For example, imagine a futuristic society where computer-controlled robotic cars transport passengers through city streets without a human operator. Automobile manufacturers write software (Java, of course) that operates the automobile—stop, start, accelerate, turn left, and so forth. Another industrial group, electronic guidance instrument manufacturers, make computer systems that receive GPS (Global Positioning System) position data and wireless transmission of traffic conditions and use that information to drive the car.
The auto manufacturers must publish an industry-standard interface that spells out in detail what methods can be invoked to make the car move (any car, from any manufacturer). The guidance manufacturers can then write software that invokes the methods described in the interface to command the car. Neither industrial group needs to know how the other group's software is implemented. In fact, each group considers its software highly proprietary and reserves the right to modify it at any time, as long as it continues to adhere to the published interface.\
Abhay Bhatt wrote:My simple question is that how, in the case where we don't create/use any interface, the code of auto manufacturers and guidance manufacturers gets exposed to each other(which creates the need of an Interface in the first place)?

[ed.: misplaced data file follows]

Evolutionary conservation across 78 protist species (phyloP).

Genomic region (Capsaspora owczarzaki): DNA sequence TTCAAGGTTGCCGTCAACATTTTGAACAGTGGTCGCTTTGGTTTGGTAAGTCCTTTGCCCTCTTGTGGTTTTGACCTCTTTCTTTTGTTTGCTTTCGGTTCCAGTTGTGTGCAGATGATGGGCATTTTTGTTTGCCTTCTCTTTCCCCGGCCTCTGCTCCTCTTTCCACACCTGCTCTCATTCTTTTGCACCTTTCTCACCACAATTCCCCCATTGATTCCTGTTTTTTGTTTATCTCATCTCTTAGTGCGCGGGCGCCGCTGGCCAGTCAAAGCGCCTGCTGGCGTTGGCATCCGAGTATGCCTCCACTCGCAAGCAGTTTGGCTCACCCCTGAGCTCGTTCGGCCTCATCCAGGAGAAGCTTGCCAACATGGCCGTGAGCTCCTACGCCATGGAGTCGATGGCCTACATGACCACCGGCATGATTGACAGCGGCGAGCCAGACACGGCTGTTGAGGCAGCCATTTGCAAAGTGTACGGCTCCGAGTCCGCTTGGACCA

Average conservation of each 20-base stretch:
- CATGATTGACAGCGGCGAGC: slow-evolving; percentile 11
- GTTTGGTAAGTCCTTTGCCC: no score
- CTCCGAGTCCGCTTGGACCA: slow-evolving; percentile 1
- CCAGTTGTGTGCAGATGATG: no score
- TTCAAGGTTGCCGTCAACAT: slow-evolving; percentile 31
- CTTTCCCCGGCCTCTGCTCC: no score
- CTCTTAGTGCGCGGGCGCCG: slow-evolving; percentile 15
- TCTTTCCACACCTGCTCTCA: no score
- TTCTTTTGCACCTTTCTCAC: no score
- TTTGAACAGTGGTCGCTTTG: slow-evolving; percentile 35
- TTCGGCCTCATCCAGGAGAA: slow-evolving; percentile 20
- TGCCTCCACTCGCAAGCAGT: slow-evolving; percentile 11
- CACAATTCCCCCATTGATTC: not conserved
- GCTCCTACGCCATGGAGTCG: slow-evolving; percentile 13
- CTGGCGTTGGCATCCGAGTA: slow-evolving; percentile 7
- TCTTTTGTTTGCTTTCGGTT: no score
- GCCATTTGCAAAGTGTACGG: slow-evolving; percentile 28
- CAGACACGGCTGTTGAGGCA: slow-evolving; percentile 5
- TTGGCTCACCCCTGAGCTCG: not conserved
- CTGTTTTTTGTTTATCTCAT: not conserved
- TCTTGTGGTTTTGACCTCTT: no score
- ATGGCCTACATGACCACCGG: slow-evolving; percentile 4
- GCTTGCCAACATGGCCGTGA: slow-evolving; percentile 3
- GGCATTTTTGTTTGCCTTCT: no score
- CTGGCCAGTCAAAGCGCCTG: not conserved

Suppose, in the above example, auto manufacturers implement an default method in the interface itself, so now does that default method code/implementation gets exposed to guidance manufacturers? If yes, then is using default methods, a trade off?
Stephan van Hulst wrote:
Car manufacturers must publish modules that contain the declarations of the methods that can be called, otherwise guidance manufacturers can't develop their software effectively. However, they are not required to publish the modules that implement these methods. They could install these modules right into the cars that they manufacture, even having them protected by the car's hardware. When they don't use interfaces to publish the method declarations, they must include their implementations with the published module, which can then be reverse engineered by the guidance manufacturers.
Stephan van Hulst wrote:
Yes, you could say that. However, usually default method implementations shouldn't be very complex, so I doubt anybody would care about reverse engineering them.
Abhay Bhatt wrote:Can you please tell me what do you mean by a 'published module'? My best guess would be that it might have something to do with access modifiers but then I am not sure.
But they can be complex, can't they? Is there a logic behind, functionality added later on, being, usually or always, relatively less complex or simpler, in nature?
Campbell Ritchie wrote:If the idea behind default methods was for adding functionality to existing interface, is there any need to write a default method in a new interface at all?